Journal article Open Access
Pamela C. Scorzin
Art Style | Art & Culture International Magazine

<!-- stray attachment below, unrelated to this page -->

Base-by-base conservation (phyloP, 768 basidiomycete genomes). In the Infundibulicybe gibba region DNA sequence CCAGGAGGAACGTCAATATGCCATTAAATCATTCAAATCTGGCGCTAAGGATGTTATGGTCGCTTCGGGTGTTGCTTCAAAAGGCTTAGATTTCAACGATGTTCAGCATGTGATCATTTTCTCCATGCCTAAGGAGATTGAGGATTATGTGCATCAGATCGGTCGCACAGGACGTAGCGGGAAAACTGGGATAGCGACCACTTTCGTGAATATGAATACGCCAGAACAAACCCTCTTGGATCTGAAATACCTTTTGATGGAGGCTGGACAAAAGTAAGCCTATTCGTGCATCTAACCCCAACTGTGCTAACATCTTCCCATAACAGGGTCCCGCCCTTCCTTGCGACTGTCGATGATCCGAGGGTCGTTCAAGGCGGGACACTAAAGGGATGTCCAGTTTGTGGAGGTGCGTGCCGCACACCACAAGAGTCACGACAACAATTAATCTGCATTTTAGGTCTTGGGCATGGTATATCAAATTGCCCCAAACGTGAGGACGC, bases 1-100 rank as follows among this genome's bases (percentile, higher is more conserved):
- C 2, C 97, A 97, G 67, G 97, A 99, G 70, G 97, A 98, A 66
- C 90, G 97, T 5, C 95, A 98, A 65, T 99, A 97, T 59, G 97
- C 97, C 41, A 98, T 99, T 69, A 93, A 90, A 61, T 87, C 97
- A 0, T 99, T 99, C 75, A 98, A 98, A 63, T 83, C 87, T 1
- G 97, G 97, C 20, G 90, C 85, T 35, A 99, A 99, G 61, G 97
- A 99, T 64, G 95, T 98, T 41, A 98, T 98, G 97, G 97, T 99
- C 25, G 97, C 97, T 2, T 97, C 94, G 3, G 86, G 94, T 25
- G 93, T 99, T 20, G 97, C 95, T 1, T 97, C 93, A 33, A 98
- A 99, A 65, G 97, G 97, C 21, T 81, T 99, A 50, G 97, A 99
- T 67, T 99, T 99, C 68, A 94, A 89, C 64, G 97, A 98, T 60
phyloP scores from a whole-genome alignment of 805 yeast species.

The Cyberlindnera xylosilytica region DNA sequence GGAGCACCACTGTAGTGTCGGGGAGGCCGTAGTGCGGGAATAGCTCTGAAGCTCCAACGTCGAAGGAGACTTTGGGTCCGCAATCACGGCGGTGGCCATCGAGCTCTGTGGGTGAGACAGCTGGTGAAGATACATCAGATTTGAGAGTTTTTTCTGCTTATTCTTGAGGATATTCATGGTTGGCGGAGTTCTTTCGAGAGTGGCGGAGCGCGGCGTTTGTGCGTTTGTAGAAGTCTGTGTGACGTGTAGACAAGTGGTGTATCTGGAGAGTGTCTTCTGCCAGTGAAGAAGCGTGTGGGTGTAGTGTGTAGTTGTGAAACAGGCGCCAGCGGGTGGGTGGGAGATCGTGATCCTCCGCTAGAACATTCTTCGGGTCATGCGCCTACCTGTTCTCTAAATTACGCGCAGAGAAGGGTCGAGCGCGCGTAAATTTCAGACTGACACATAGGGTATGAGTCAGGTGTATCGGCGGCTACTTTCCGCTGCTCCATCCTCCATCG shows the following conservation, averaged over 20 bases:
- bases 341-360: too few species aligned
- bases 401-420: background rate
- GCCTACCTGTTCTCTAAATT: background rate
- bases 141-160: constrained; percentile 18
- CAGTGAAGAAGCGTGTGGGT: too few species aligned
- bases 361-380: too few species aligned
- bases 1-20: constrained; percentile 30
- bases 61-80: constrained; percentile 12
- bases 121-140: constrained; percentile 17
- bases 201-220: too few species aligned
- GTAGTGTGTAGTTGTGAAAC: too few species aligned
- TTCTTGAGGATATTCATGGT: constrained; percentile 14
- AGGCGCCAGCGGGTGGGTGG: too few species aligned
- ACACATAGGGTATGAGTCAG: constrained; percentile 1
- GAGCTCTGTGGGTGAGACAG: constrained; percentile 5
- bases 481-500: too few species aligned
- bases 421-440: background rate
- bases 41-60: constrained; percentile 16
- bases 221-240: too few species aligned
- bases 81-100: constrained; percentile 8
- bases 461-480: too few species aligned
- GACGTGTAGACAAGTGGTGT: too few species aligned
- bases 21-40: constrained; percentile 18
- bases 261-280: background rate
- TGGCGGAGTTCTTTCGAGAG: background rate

The shift of perspectives, from local via global to orbital, and back down to Earth again, is fundamental to the concept of the Anthropocene. It is a recently proposed geological epoch dating from the commencement of significant human impact on Earth's geology and ecosystems, including anthropogenic climate change. Contemporary art reacts to these epochal shifts in a variety of ways. It is not only about creating new spectacular views and scenery but rather, in many ways, about basic changes of perception and experience that lead to a new critical awareness and heightened environmental consciousness. Artists like Trevor Paglen and Achim Mohné, among others, are interested in exploring and discussing the increasing importance of comprehensive surveillance systems and data mining by satellite technology and drones nowadays. Sometimes, they appropriate, or they try to hack these new scopic regimes with their artistic rhetorics and aesthetics. For instance, they are smuggling their poetic artworks into the networked systems, or are scrutinizing its unique digital image culture, which sometimes produces strange imagery like, for example, the glitch and digital abstraction. In the end, this contemporary digital art also asks what becomes visible and what remains invisible in a cyber-control age that highly commercializes the use of satellites and camera drones as well as live-observation of the planet. Moreover, in the age of digitalization, picture-taking is everywhere getting more and more automatized, and more and more images are produced as well as generated and processed with the help of orbital satellite cameras with intelligent, deep-learning algorithms nowadays. These are the post-human eyes onto Earth.
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